Verse > Anthologies > Hamilton Fish Armstrong, ed. > The Book of New York Verse
Hamilton Fish Armstrong, ed.  The Book of New York Verse.  1917.
The East River Bridge Market
By James Oppenheim
THE RIVETED rafters drip the rain and the twilight pave is puddle and mud,
But the peddlers’ carts are huddled again and the crowd jams past in a woollen flood—
They weave a pattern of reds and blacks, women in shawls and men in coats,
Women who trudge with broken backs and wisps of men with bearded throats.
From jets cart-held the wind-tossed gas flames a shadowy fire that traces        5
Poverty’s stamp on the forms that pass, misery’s blight on the world-old faces—
Pain, that sculptor of men, has creased many a line in many a brow,
Till he, with love divine, released a splendour which is shining now.
For under the greys and the saffrons daubed on the ancient faces, life looks through,
Every atom of soil absorbed in the human stir and the struggle new—        10
These as by red-hot rivets are clutched to the nerve-live business thrilling the hour—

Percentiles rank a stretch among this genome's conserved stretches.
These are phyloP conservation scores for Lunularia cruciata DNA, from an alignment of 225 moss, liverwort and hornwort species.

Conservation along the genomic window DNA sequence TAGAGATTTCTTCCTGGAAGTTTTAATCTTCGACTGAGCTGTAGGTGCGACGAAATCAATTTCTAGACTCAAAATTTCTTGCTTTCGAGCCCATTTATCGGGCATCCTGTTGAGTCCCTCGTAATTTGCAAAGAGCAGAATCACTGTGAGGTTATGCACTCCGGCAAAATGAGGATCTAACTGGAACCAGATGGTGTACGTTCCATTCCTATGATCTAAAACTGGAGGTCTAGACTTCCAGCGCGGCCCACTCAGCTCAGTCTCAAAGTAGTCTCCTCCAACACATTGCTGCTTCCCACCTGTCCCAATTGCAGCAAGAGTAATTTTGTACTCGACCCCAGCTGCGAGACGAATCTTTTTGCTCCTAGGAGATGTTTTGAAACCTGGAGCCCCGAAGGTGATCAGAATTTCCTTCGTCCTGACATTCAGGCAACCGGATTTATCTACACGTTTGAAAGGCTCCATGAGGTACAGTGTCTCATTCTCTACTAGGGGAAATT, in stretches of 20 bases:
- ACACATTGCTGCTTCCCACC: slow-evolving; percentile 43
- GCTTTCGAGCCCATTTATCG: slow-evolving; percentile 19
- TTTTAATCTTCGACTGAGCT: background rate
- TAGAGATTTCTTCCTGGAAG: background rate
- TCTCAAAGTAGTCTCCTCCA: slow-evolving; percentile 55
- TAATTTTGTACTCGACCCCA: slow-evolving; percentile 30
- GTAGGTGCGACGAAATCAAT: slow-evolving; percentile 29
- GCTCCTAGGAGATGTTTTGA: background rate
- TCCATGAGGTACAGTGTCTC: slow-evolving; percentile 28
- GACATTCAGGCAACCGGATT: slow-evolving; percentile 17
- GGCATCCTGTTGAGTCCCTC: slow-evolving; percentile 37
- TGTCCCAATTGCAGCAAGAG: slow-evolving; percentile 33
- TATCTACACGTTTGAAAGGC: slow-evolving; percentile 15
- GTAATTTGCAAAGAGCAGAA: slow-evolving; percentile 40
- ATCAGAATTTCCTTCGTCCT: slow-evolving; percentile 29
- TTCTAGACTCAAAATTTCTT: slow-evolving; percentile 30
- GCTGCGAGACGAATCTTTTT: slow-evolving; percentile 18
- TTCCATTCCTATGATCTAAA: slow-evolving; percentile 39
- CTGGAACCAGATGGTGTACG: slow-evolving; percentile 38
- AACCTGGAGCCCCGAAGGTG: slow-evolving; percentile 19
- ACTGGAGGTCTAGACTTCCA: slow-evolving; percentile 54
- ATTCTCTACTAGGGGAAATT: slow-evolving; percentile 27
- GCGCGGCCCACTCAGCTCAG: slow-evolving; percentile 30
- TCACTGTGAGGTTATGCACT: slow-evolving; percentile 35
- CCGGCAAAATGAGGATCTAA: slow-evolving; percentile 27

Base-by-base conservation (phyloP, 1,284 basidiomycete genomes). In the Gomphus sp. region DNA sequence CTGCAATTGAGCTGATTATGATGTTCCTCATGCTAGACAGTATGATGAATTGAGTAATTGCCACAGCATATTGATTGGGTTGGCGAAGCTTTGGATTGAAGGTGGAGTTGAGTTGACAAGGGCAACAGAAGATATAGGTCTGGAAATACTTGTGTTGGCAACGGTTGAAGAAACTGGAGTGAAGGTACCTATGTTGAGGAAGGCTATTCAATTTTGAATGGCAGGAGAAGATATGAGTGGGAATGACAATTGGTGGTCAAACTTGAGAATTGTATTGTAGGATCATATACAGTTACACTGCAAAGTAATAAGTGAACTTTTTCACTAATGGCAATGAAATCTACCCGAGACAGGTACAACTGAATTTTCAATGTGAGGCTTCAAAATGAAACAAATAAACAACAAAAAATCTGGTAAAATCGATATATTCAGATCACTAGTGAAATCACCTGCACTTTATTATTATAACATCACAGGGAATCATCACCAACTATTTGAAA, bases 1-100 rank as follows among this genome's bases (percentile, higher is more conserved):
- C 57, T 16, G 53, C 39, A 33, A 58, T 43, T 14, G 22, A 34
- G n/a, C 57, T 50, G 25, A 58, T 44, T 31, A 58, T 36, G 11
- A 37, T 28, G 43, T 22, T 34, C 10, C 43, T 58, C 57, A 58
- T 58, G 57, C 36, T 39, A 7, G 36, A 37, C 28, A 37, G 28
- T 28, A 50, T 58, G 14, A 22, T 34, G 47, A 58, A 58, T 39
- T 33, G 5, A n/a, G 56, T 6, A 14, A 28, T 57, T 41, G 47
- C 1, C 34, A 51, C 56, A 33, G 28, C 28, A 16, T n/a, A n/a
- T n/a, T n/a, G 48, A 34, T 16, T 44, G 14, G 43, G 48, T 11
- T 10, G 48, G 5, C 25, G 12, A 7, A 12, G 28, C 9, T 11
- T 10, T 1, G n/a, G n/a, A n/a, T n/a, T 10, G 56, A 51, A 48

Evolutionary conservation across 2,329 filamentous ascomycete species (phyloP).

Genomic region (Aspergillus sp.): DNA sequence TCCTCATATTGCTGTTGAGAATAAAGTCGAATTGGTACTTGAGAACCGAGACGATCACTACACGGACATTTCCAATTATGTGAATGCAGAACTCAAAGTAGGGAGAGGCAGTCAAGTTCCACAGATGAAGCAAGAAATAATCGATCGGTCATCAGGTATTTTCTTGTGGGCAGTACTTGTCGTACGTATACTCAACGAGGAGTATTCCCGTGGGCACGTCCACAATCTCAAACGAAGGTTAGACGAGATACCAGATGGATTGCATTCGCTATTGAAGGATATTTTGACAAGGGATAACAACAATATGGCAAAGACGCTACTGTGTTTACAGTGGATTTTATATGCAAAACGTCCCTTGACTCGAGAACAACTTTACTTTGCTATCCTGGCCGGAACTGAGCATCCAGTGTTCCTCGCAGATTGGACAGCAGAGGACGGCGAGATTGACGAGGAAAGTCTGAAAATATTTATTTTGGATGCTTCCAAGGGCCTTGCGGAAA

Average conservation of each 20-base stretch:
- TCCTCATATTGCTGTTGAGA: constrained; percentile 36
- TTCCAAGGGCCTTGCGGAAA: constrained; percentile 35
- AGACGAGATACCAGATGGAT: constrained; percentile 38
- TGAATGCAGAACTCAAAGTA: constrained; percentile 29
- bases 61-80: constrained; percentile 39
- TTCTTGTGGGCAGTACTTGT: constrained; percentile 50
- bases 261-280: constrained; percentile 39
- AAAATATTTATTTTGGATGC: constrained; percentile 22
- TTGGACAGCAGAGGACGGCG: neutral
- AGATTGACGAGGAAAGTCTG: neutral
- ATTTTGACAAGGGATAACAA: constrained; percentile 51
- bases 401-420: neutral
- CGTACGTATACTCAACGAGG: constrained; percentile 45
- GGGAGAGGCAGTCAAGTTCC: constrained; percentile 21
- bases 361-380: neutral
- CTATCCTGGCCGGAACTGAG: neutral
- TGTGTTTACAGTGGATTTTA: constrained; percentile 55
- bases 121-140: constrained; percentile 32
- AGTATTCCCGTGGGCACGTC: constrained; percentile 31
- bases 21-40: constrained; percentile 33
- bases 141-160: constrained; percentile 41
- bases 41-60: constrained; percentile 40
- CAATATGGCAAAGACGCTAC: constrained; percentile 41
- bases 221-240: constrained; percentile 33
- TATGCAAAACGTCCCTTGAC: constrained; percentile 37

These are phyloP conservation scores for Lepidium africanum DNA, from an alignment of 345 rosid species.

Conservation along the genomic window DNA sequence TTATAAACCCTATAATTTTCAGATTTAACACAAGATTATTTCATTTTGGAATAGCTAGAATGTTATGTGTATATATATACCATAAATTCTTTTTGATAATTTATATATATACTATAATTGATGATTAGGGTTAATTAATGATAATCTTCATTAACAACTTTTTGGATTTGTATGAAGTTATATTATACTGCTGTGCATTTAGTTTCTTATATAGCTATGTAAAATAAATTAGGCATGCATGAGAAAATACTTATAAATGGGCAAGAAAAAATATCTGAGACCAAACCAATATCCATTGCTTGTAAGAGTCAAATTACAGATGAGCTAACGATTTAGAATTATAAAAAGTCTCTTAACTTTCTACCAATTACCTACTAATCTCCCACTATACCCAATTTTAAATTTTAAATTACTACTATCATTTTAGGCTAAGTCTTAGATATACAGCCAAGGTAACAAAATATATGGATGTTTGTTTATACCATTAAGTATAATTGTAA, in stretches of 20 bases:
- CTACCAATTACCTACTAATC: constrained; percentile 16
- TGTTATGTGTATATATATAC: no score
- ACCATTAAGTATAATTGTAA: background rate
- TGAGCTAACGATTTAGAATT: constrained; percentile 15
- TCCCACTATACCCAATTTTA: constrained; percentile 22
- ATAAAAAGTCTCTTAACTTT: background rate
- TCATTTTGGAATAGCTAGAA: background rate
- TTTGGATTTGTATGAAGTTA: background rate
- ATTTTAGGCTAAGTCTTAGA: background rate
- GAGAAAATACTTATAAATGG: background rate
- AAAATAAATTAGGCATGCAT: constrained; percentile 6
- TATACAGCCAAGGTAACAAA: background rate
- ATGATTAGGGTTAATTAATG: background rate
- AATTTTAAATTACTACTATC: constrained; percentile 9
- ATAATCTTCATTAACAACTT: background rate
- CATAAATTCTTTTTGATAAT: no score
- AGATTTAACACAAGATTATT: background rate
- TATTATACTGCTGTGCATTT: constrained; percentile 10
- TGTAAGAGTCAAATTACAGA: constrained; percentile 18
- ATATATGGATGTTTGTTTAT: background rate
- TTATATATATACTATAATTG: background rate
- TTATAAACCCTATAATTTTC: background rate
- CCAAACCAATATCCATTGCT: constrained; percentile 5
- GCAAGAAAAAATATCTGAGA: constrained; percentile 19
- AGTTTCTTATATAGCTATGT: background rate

Here where the strings of the purse are touched the brain becomes a working power.
Where have I mixed in this scene before? In what strange world, in what strange age?
Lo, in the flesh of life’s uproar these people float from a printed page,
Rises Isaiah, Rizpah, Ruth, prophet, and woman-in-love, and mother,        15
See where Isaiah is visioning Truth as he peddles fish to Abel’s brother.
Worlds away and worlds behind all living worlds these souls assemble,
Rizpah there with her dead to mind, Ruth with her yearning heart a-tremble!
What to these are Wall Street’s currents of electricity circling Earth?
What to these are Broadway’s torrents of roaring work and rippling mirth?        20
By what nerve do these souls connect with the huge skyscraping towers of steel
That girdle Earth with their intellect, a might that world-end millions feel?
What place have these in the world we sense and glimpse in the morning paper’s print?
Lost, they are lost in a world immense, and who is aware of their strife and stint?
And yet America’s mightiest age shall be child of these wonderful mothers of men—        25
Each in her realm is queen and sage, and shall remake the world again—
Her babes are the masters of dim To-morrows, her daughters the wives and teachers to come,
Out of her woes and her infinite sorrows she breeds the Lincolns of the Slum.
Out of the simple and common clay, out of the very earth of Earth,
Now, as ever, there break away spirits that feed the world’s great dearth—        30
Take the startling gas-fire glow, stand, stand still, let me see your face!
Mother, that your strange heart might know you are the fount of a future race!

Shakespeare · Bible · Strunk · Anatomy · Nonfiction · Quotations · Reference · Fiction · Poetry
© 1993–2015 · [Top 150] · Subjects · Titles · Authors · World Lit.